Well, it looks like I just can't escape from the siren song of Ulysses today, because I just responded as follows in the Joyce Ulysses group to the comment quoted immediately below.
"I'm melting! melting! Oh, what a world! What a world!"... That line is from the 1939 movie and not found in Baum's 1900 children's book! Slan, PeteR"
How terribly thoughtful of you to ignore all the thirty OTHER pieces of textual evidence I presented for the allusion to Oz in Ulysses, which evidently you could not rebut, so you ignored it all instead of acknowledging its validity, and instead chose, in a stunning display of objectivity and fairness, to post about the one mistake YOU THOUGHT YOU FOUND in my argument.
However, before your count your chickens, you might want to reread the FIVE references to MELTING in the following scene that DOES appear in Baum's novel, including (my favorites) "In a minute I shall MELT away" following by "the Witch actually MELTING away"--which of course are a million miles distant from "I'M MELTING", but still......I will have my adolescent imaginings....
The little girl, seeing she had lost one of her pretty shoes, grew angry, and said to the Witch, "Give me back my shoe!"
"I will not," retorted the Witch, "for it is now my shoe, and not yours."
"You are a wicked creature!" cried Dorothy. "You have no right to take my shoe from me."
"I shall keep it, just the same," said the Witch, laughing at her, "and someday I shall get the other one from you, too."
This made Dorothy so very angry that she picked up the bucket of water that stood near and dashed it over the Witch, wetting her from head to foot.
Instantly the wicked woman gave a loud cry of fear, and then, as Dorothy looked at her in wonder, the Witch began to shrink and fall away.
"See what you have done!" she screamed. "In a minute I SHALL MELT AWAY."
"I'm very sorry, indeed," said Dorothy, who was truly frightened to see THE WITCH ACTUALLY MELTING AWAY like brown sugar before her very eyes.
"Didn't you know water would be the end of me?" asked the Witch, in a wailing, despairing voice.
"Of course not," answered Dorothy. "How should I?"
"Well, in a few minutes I shall be all melted, and you will have the castle to yourself. I have been wicked in my day, but I never thought a little girl like you would ever be able TO MELT ME and end my wicked deeds. Look out--here I go!"
With these words the Witch fell down in a brown, MELTED, shapeless mass and began to spread over the clean boards of the kitchen floor. Seeing that she had REALLY MELTED AWAY to nothing, Dorothy drew another bucket of water and threw it over the mess. She then swept it all out the door. After picking out the silver shoe, which was all that was left of the old woman, she cleaned and dried it with a cloth, and put it on her foot again. Then, being at last free to do as she chose, she ran out to the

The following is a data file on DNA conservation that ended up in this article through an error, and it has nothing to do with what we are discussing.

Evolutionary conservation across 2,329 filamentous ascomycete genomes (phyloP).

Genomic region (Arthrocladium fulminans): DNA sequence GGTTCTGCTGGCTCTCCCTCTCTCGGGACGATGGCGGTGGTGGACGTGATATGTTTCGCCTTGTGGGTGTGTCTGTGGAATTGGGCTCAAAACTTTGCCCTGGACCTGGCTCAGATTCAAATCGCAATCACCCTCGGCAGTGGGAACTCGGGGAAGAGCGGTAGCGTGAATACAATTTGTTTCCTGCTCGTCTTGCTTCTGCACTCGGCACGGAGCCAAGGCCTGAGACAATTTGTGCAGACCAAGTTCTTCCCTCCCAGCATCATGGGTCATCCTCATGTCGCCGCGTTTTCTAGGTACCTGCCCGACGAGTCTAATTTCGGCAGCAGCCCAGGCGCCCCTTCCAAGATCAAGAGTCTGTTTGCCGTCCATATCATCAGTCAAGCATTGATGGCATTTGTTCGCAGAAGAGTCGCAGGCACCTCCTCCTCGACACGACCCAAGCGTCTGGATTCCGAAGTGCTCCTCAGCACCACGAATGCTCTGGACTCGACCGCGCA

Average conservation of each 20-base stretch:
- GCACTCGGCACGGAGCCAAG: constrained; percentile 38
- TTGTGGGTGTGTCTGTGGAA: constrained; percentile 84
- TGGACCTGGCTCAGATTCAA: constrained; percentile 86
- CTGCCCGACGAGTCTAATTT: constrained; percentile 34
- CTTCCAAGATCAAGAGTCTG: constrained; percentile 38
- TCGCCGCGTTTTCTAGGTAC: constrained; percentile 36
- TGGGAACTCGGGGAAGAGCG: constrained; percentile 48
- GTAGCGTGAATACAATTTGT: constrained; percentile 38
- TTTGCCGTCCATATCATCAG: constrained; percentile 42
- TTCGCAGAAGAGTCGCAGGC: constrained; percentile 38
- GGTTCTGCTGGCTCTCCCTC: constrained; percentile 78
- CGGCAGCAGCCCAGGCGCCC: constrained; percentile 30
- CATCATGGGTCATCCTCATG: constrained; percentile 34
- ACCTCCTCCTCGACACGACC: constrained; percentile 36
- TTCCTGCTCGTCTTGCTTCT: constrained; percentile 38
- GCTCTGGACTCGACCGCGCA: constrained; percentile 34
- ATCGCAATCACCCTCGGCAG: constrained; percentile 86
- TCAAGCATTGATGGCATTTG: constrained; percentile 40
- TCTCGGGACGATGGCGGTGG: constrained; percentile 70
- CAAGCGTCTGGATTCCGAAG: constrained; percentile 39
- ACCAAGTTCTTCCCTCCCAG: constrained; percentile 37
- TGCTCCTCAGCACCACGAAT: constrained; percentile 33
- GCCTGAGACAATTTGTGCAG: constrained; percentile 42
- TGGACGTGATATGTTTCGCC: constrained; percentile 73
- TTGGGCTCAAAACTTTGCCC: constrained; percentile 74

courtyard to tell the Lion that the Wicked Witch of the West had come to an end, and that they were no longer prisoners in a strange land. END OF EXACT QUOTATION
And by the way, you did me another service, Pete, which is make me wonder, for the first time, whether Noel Langley, the original screenwriter of The Wizard of Oz, or Florence Ryerson and Edgar Allan Woolf, the script doctors called in to save the day, might have been a reader of Ulysses who recognized Joyce's allusion to Baum, and discreetly closed the loop and repaid the compliment by covertly alluding BACK to Joyce by EXACTLY tracking Buck Mulligan's and Zoe's words.
Another interesting avenue of inquiry to explore with an open mind......
- Deirdre Le Faye & Me: "I am a scholar, she is a scholar: so far we are equal"
- Darcy's "We neither of us perform to strangers": a Radical New Interpretation
- The Hunger Games’s Veiled Allusion to Shakespeare’s Titus Andronicus
- August Wayne Booth in Once Upon A Time: Jane Austen Really IS Everywhere in 2012!
- Rick Santorum would have been the worst person in the world to Jane Austen too!
- 20 shades of hero/villain Mr. Darcy
- The Great Gadsby: an overnight lesbian feminist ‘comedy’ sensation 10+ years in the making (& 3 millenia overdue)
- Austenland: The Movie was Fun, but the Novel was Better [SPOILER ALERT as to both]
- Can Jane Austen forgive Marianne?
- The secret codeword Shakespeare devilishly hid in plain sight in Romeo & Juliet that Shakespeare Uncovered DIDN’T uncover—but John Milton (and then I) did!
Thursday, October 21, 2010
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